Johannesburg based artist Mary Sibande, is the recipient of the Standard Bank Young Artist Award for Visual Art 2013. An exhibition of her work entitled: ‘The Purple shall govern’ will open at the Iziko South African National Gallery on 28 November 2013.
Sibande is celebrated for her practice in which she employs the human form as a vehicle – through painting and sculpture – to explore the construction of identity in a postcolonial South African context. She attempts to critique stereotypical depictions of (particularly black) women in our society. The body, for Sibande, and particularly the skin and clothing, is the site where history is contested and where fantasies play out.
Centrally, she looks at the generational disempowerment of black women. In this sense her work is informed by postcolonial theory, with the domestic setting acting as a stage where historical psycho-dramas play out. “I have joined a small group of women artists who have shaped and are still shaping perceptions about women’s narratives,” said Sibande, who believes her influence primarily lies within the South African artistic community.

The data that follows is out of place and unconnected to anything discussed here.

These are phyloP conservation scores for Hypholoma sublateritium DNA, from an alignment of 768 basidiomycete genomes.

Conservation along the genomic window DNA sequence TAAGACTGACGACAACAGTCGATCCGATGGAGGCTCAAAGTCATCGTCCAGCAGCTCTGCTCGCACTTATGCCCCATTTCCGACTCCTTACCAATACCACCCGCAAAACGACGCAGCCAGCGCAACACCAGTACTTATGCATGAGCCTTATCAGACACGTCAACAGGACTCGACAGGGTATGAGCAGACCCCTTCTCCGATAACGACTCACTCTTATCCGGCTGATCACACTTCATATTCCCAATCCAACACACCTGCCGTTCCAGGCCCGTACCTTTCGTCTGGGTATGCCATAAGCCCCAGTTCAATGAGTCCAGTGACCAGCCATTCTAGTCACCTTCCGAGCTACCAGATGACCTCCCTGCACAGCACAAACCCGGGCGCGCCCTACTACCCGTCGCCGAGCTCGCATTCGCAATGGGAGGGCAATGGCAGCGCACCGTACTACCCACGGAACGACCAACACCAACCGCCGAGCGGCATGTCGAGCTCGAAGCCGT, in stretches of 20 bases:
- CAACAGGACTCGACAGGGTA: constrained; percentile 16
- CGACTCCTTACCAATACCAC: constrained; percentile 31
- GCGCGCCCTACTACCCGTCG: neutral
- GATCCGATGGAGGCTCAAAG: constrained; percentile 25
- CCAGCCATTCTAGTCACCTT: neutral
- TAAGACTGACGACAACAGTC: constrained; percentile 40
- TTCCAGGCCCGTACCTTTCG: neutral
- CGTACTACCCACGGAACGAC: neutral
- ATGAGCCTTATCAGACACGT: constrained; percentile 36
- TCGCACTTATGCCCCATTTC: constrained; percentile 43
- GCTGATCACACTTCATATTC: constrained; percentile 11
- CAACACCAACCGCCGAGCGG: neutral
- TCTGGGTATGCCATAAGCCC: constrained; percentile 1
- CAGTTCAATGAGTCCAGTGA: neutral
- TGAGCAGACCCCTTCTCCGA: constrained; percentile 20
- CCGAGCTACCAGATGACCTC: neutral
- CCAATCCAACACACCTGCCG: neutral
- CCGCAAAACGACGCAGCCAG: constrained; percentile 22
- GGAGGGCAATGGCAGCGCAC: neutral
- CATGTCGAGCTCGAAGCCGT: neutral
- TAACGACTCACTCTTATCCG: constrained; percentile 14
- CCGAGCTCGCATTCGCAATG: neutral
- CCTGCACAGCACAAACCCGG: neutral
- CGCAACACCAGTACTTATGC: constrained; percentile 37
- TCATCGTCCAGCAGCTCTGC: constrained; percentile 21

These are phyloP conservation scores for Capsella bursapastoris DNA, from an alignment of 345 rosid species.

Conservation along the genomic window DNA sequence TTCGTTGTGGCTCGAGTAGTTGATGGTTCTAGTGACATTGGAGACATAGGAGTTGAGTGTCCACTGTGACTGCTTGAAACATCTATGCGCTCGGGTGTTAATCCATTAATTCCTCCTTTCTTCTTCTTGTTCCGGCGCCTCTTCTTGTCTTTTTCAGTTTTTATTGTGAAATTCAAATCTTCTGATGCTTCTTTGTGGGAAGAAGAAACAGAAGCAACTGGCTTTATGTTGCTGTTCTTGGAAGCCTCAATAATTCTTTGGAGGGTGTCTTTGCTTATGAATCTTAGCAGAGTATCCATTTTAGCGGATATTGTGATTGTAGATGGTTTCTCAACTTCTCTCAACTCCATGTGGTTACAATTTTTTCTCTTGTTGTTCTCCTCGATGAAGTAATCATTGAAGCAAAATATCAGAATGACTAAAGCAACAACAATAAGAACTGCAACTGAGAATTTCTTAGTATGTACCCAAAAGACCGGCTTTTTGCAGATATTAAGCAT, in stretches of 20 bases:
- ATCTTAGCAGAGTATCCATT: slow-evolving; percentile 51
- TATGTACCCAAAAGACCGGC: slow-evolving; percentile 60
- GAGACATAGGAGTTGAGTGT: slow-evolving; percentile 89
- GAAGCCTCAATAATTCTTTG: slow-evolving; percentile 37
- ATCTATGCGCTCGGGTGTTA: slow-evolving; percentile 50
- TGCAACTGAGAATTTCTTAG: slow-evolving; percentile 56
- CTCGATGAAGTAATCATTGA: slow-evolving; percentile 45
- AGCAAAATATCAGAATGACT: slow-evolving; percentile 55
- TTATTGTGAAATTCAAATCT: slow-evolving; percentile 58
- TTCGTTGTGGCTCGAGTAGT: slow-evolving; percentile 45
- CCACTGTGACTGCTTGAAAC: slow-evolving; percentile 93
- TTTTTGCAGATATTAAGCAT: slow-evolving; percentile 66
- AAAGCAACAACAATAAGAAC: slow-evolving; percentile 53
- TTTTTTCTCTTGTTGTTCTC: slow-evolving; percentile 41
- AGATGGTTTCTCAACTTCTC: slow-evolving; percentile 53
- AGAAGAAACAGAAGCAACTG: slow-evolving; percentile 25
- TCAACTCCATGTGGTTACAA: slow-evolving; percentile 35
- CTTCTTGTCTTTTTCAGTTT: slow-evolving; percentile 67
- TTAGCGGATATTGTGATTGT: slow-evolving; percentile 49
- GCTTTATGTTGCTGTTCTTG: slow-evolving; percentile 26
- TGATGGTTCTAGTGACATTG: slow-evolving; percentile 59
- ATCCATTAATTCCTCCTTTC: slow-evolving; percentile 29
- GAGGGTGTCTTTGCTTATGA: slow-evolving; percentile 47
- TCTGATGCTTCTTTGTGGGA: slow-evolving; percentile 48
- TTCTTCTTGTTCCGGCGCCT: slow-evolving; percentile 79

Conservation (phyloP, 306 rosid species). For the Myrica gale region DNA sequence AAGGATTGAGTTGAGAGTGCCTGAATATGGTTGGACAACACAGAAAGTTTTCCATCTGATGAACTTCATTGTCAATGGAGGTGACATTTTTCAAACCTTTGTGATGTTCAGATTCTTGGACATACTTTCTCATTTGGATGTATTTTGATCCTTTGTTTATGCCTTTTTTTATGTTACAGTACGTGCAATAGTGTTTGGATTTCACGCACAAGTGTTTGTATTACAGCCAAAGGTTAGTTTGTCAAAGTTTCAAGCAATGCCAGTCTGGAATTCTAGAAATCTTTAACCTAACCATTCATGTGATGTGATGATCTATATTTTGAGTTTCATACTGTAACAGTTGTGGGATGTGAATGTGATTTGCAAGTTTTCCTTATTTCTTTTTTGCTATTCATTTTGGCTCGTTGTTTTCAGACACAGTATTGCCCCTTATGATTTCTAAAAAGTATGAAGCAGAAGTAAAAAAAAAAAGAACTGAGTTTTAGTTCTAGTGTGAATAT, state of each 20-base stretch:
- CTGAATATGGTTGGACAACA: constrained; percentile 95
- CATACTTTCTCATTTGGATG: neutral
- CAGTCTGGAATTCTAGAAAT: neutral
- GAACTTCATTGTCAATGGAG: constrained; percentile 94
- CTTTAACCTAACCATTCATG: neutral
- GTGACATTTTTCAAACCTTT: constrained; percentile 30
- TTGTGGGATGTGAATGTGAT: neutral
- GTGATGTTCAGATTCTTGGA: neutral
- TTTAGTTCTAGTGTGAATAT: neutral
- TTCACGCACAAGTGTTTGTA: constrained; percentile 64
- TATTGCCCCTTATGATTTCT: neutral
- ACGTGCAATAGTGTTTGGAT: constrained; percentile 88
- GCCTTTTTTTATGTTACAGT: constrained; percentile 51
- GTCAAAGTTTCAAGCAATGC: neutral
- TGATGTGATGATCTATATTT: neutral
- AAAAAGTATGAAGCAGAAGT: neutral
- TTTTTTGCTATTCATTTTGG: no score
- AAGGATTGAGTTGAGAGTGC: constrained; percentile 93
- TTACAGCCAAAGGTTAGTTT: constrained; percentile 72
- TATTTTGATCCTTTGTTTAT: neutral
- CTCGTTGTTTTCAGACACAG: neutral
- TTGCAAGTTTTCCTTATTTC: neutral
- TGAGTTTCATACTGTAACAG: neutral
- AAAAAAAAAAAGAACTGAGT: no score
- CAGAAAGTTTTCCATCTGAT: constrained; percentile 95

Sibande’s work also highlights how ideals of beauty and femininity inspired black women to discipline their body through rituals of imitation and reproduction. She inverts the social power indexed by Victorian costumes by reconfiguring it as a domestic worker’s “uniform” – adding complex notions to the colonial relationship between “slave” and “master” in a post-apartheid context.
The fabric used to produce uniforms for domestic workers is an instantly recognizable sight in domestic spaces in South Africa. By applying it to Victorian dress, Sibande attempts to make a comment about the history of servitude as it relates to the present. Her solo exhibitions include Long live the dead Queen at the National Arts Festival, Grahamstown (2010), Inner city Johannesburg (2010), the Joburg City World Premier Annual Exhibition (2010) and Gallery MOMO, JHB (2009), as well as My Madam’s Things at Gordart Gallery, Melville, JHB (2006).